Jacqueline Kacprzak from the Polish Ministry of Economic Development introduced us to the macro perspective on sustainability in supply chains. She pointed at the shift in understanding corporate social responsibility (CSR) and responsible business conduct in a Polish business context. The day turned quickly to more specific challenges, in particular those related to the global supply chains of mobile phones and their challenges for lifecycle sustainability.
The lifecycle of mobiles
Maja van der Velden from SMART placed social and environmental risks in the production lifecycle of mobile phones in the context of planetary boundaries and the twelve social dimensions.
-Most of the economic activities in producing mobiles take place in developing countries, and both producers and consumers have an important role in extending the lifetime of mobiles to make them more sustainable, van der Velden said.
While Maja’s presentation referred to the risks associated with the sourcing of minerals and materials for mobile production, Julie Timon from the European Commission focused on the new regulations in the field of conflict minerals that came into force in June 2017. Julie also talked about the efforts undertaken by the European Commission to assist and provide guidance to companies to help them improve their practices.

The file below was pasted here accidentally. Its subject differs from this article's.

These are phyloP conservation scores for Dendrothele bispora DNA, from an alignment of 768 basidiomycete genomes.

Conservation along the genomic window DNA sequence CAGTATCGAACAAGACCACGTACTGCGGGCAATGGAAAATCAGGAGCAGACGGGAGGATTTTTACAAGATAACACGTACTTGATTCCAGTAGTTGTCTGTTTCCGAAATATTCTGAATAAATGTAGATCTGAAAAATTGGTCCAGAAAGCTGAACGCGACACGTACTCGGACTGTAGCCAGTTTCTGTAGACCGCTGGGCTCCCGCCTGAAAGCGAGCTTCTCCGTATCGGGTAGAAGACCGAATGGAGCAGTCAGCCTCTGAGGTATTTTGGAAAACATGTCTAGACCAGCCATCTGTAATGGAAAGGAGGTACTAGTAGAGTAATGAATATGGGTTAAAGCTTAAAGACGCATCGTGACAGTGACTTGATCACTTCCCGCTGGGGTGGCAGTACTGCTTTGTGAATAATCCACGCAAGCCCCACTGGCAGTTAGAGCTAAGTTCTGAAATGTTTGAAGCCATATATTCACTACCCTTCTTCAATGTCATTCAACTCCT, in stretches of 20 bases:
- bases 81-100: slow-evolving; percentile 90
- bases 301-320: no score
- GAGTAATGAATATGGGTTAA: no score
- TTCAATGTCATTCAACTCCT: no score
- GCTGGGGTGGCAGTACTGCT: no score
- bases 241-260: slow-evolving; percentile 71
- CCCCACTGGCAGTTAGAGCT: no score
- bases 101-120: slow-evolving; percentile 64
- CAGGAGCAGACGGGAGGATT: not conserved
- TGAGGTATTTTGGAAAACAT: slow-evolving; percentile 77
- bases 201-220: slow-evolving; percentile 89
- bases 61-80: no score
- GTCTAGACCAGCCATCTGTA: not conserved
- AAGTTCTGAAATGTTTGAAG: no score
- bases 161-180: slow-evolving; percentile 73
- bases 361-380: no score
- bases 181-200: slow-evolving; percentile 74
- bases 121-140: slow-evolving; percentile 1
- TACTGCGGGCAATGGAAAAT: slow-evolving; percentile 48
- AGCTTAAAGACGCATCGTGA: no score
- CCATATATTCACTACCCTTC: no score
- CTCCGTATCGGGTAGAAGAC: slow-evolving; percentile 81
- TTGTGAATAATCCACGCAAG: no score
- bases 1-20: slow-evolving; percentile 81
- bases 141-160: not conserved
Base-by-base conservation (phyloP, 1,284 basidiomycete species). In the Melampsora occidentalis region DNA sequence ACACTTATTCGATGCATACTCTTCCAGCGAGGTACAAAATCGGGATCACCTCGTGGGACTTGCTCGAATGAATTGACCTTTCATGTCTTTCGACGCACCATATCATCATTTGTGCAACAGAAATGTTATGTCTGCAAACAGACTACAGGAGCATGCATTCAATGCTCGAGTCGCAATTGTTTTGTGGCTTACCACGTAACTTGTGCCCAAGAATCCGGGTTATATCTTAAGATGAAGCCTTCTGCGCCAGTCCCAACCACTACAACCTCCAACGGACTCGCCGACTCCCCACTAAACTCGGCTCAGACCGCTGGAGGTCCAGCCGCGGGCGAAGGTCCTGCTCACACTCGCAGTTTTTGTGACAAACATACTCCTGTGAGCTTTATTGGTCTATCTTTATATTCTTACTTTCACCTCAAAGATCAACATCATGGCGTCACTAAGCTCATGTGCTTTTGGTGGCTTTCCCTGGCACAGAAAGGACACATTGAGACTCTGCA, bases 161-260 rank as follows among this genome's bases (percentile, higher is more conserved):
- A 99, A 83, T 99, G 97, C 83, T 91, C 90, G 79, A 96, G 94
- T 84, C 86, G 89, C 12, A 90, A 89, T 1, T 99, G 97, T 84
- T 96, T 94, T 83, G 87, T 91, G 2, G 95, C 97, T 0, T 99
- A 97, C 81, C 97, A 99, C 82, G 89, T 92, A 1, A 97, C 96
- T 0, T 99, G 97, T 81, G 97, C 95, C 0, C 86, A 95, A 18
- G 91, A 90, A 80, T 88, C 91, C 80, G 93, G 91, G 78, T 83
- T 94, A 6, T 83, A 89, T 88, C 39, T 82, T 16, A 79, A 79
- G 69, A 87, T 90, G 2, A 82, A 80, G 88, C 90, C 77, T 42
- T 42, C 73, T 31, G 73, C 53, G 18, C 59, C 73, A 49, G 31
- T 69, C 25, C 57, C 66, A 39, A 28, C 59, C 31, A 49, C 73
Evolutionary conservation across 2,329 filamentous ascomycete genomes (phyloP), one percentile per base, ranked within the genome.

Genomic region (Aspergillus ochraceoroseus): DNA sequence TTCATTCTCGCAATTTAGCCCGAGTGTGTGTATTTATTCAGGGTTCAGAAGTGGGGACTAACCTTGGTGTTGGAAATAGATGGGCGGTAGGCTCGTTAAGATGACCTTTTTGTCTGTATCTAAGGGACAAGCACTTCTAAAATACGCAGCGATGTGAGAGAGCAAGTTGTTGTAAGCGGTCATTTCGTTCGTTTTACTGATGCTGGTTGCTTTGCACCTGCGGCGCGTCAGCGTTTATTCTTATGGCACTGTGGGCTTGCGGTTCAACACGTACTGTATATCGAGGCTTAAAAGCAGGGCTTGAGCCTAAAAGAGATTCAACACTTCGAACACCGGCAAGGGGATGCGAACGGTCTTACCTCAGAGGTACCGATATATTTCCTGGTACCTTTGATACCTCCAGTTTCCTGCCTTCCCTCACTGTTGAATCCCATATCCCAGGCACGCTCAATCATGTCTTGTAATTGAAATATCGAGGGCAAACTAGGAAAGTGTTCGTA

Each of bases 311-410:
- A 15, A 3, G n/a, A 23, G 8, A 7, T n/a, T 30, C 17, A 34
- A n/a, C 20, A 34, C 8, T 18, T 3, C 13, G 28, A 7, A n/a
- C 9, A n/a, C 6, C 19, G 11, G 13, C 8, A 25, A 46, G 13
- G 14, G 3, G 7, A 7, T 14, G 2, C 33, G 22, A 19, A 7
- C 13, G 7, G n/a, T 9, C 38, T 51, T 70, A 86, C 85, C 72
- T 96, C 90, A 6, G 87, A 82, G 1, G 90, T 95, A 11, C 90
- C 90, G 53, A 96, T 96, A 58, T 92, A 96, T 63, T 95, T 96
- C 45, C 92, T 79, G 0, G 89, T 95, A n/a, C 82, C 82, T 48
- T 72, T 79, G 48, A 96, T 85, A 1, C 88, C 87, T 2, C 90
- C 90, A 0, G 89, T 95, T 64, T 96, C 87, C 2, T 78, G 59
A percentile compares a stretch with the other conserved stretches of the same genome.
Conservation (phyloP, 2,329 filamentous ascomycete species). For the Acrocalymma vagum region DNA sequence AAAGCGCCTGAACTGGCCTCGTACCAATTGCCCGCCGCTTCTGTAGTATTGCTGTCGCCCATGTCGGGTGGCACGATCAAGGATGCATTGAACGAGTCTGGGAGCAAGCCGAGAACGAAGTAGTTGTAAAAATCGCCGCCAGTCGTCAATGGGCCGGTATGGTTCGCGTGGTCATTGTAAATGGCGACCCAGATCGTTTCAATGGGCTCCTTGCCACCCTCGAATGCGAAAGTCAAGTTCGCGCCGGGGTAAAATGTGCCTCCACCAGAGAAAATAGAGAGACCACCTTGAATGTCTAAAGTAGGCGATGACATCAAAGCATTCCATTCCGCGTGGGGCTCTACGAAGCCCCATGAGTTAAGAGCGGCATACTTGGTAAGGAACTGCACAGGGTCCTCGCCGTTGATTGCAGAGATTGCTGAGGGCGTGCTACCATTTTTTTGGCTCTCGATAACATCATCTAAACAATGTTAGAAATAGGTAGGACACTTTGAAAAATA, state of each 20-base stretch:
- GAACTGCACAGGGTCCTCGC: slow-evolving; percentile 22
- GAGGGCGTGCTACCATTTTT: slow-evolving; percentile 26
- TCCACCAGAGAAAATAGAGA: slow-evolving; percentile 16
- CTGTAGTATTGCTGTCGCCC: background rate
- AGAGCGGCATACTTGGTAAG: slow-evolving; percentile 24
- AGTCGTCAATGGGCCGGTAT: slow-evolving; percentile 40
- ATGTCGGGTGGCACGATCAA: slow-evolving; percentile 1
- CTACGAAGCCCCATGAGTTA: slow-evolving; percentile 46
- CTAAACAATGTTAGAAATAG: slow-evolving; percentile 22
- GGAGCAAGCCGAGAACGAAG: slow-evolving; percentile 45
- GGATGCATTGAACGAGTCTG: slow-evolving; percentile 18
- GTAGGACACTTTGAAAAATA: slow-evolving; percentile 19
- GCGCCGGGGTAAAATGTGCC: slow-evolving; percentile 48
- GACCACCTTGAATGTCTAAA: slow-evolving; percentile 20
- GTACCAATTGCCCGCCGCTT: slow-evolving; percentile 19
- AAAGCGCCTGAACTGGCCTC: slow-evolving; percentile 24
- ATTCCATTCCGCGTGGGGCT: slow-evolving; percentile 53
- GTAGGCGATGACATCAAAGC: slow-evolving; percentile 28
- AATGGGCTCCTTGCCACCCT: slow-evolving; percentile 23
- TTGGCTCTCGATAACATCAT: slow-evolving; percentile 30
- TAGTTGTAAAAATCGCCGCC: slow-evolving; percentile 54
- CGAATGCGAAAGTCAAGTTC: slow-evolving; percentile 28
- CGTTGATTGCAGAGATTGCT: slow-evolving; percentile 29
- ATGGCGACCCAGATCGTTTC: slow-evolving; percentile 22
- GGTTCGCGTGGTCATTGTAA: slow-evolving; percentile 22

Joost de Kluijver, a practitioner and founder of Closing the Loop, talked about how e-waste in Africa is a business opportunity and not only a challenge that needs to be overcome. Closing the Loop collects and buys old phones in order to strip them from valuable minerals which otherwise would need to be sourced from existing or new mines.
The role of public procurement
The session, moderated by Tadeusz Joniewicz from Responsible Business Forum, looked at solutions and tools that states have at their disposal to ensure sustainable and ethical supply chains. Karin Lonaeus from Nationella Kansliet Hallbar Upphandling and Albert Geuchies from the Dutch Ministry of Education shared their experience and best practices regarding sustainable public procurement. Both emphasized the UN Guiding Principle 6 that highlights the role of public procurement as one of the tools that states can use to implement respect for and promote human rights.